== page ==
Centre for Plant Breeding and Reproduction Research (CPRO-DLO), P.O. Box 16, 6700 AA Wageningen, the Netherlands
We studied changes in pathogenicity, virulence, and aggressiveness of Globodera pallida populations over time. As a measure for pathogenicity, the reproduction factor on a partially resistant host was used; for aggressiveness, the reproduction factor on a susceptible reference host was used; and, for virulence, the ratio pathogenicity/aggressiveness was used. The G. pallida populations were reared in a glasshouse for four generations on potato cultivars with different levels of resistance. The cultivar Elkana did not increase pathogenicity significantly, but the more resistant cultivars Karakter and Darwina did. This increase in pathogenicity was caused by an increase in virulence, whereas aggressiveness generally was not altered significantly. The increase in virulence appeared to be caused by an enhanced ability of eggs to develop into cysts, and not by an increase in egg production per new cyst. The observed changes in virulence could be predicted reasonably well by a simple numerical model. The rate of selection depended strongly on the nematode population. Rearing a mix of two different populations on a susceptible host decreased the virulence strongly, as predicted by the Hardy-Weinberg equilibrium, but increased the aggressiveness because of heterosis.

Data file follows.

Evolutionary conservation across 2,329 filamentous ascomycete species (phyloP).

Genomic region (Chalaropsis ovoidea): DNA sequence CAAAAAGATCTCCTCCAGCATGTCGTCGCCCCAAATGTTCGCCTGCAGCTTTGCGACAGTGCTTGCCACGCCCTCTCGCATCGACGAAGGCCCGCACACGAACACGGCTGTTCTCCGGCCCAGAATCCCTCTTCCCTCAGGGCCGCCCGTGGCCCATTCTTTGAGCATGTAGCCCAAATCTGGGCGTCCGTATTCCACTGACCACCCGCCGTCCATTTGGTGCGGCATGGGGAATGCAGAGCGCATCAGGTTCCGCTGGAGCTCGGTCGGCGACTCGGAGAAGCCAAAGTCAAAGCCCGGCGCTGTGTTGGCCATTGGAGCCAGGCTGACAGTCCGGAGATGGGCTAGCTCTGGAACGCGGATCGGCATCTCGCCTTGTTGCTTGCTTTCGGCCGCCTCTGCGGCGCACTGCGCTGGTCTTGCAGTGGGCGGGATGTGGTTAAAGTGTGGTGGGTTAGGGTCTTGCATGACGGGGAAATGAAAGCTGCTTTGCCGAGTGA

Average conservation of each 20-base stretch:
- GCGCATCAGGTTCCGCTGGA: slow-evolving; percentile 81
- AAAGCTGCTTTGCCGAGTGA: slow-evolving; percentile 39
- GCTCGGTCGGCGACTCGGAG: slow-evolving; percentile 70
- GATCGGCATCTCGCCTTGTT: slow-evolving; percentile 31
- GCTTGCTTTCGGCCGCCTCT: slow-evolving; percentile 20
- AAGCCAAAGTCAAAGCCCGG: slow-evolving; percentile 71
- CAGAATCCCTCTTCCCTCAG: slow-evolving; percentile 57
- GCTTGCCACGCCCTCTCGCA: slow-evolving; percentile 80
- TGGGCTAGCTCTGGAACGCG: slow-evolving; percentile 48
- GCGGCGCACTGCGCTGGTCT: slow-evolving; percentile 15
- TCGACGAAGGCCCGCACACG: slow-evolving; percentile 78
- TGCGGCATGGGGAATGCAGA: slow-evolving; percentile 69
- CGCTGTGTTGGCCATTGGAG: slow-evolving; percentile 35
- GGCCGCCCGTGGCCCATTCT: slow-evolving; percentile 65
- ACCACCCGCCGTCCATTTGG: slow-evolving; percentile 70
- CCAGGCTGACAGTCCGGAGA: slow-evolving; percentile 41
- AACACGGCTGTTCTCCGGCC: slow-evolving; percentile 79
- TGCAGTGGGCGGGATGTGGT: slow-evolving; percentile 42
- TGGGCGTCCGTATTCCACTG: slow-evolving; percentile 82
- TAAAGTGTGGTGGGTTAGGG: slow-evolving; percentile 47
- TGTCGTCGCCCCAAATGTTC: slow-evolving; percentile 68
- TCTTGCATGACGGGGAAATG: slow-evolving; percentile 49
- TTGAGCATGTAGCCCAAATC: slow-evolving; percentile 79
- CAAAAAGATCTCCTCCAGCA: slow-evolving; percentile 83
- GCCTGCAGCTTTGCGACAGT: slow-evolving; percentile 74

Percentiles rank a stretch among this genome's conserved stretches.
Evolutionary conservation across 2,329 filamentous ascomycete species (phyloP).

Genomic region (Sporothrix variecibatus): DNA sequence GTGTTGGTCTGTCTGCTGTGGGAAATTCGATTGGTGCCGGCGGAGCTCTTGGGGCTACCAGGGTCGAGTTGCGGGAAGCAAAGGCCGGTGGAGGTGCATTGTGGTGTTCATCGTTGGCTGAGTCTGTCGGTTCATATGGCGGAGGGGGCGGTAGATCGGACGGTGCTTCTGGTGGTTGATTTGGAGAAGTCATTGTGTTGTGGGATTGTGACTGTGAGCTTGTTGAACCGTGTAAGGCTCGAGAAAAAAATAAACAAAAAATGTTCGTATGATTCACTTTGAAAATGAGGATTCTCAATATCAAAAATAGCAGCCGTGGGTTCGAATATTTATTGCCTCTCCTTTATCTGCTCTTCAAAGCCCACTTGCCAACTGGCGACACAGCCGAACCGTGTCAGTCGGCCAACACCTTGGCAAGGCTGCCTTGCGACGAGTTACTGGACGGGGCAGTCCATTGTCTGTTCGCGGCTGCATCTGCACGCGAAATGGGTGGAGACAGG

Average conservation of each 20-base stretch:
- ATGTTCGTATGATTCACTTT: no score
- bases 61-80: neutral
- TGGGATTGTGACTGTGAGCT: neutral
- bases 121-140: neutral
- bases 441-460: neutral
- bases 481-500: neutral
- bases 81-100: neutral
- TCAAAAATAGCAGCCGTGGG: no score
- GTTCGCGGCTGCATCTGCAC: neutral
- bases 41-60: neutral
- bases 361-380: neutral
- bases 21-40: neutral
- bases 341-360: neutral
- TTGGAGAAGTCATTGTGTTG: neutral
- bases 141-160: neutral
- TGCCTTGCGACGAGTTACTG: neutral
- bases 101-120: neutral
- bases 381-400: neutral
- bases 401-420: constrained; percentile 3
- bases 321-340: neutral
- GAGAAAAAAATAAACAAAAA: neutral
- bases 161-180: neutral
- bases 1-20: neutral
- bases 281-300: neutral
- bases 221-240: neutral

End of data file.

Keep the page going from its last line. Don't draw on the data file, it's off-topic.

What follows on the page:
potato cyst nematodes.